NOTE: Table WORK.A created, with 1 rows and 1 columns.
13 create table b as select * from connection to db2
15 (SELECT COUNT(*) AS TABLEB
2 The SAS System
16 FROM DB2ACPT.CLIENT_ADDRESS)
NOTE: Table WORK.B created, with 1 rows and 1 columns.
10-14-2014 03:28 PM
That's the correct response based on your code, the counts are created and output to the current destination, either Listing or HTML.
5 proc sql;
6 select count(*) as row_count_a from sashelp.class;
7 select count(*) as row_count_b from sashelp.cars;
NOTE: PROCEDURE SQL used (Total process time):
real time 0.04 seconds
cpu time 0.01 seconds
If you're trying to create tables you'll need to add a create a table statement.
create table want as
select count(*) as row_count_a from sashelp.class;
create table want2 as
select count(*) as row_count_b from sashelp.class;
The other possibility is that the Table A/B are being created on the mainframe/server so when you run the select on your local PC SAS it isn't seeing those tables.
10-14-2014 01:01 AM
With the Libname statement you can connect to DB2 with all db2 options you possible can imagine.
They need to be setup tuned for the tyoe of work and for your hardware and os settings. Think on bulk load, bulk read, simple in databaes processing. Its goes for buffers transfer sizes locking threading. Proc ds2 is more detailed with all datatypes.
Most work is similar you can put those in one libname and use shared connections. By that avoiding session setup overhead. The implicit pass through is normally as efficient as explicit pass through. Sql is sql. I know there are a lot people arround saying that is sas is not doing that correct. You can see what is done by using the sastrace option. It will add things that are db2 specific when needed.
The pitfall is using sas functions and sas coding that cannot be translated to DB2 sql. What can happen in that case is that all data is transferred to sas and than processed.
I have seen options also preventing this and generate an error.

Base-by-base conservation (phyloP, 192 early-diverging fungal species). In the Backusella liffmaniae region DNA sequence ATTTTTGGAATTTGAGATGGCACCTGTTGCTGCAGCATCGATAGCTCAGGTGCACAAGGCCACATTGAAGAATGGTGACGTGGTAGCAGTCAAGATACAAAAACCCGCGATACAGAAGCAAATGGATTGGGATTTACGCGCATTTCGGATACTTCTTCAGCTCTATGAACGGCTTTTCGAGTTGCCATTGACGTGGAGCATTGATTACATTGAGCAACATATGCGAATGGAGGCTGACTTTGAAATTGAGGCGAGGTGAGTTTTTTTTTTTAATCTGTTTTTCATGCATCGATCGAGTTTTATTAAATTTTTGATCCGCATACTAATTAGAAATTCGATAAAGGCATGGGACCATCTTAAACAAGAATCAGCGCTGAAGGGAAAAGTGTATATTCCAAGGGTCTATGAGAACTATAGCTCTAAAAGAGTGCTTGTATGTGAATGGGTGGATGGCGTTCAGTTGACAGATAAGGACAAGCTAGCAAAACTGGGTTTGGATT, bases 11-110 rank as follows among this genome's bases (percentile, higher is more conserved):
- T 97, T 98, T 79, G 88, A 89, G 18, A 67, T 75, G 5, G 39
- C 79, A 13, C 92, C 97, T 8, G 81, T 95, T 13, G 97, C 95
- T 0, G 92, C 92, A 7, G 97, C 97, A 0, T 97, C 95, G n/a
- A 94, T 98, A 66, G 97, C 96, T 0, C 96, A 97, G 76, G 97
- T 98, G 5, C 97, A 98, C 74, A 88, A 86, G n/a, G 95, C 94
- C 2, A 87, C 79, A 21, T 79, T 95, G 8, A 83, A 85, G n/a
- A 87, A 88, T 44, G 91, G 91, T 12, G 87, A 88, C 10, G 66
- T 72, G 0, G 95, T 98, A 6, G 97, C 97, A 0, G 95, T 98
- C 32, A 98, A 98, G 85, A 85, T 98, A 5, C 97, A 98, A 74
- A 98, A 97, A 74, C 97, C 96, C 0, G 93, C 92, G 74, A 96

With an explicit pass through you are required to define all connection settings explicitly over and over again. Than use the specific sql language of db2. A quit and the semicolon of sas are not valid anymore as you are coding db2 language.
This results in language errors when you accidently do code sas specific language. Sas macros statements are allowed as they are working before the code is compiled.
You can do several things better with sql pass through as it allows you mixing up different db2 schemas and creating tables without data transfer. When you are needing dedicated db2 language features you be required to code it explicitly.
10-14-2014 01:23 AM
This is the db2 specific reference documentation using pass through db2 Unix ans Windows clients.
See the difference using execute statements and plain sql in proc sql.
In your code you have split up parts using the sas statement quit; as it is a sas statement sas is still having the fingers on that. The results are going back to sas that implies a data transfer.
The use of a proc sql statement after the quit will stop the first proc sql step losing the db2 connection. That coding from .. no connection anymore.
10-15-2014 02:11 AM
On the mainframe you have line 5 and 6
Line 5 is telling proc sql to connect to DB2
Line 6 is telling proc sql sql to create a sas table in the sas environment
Than it continues to do a sql statement on that connection returning the count from a db2 table named db2acpt.client_adress
There is a conversion db2 to sas included not everything is running in db2.
These two instructions are not there in your converted pc code approach. It goes from line 380 to 381.
What is left is a syntax correct coded statements without any input and without output.
Runs correctly and it does nothing. No error no warning as you have that coded correct.
I expect you are needing more settings options as just that said. When lucky somebody has set that for you. When not you have to solve that first.
Defining a libname as db2acpt.client_adress to that schema is the most reliable way to do.
When you have that working it is easy coding getting the os count like reeza did for the sashelp datasets.
This should be as good as the coding with that connect instruction. SAS has to convert that to the correct db2 approach as implicit pass through.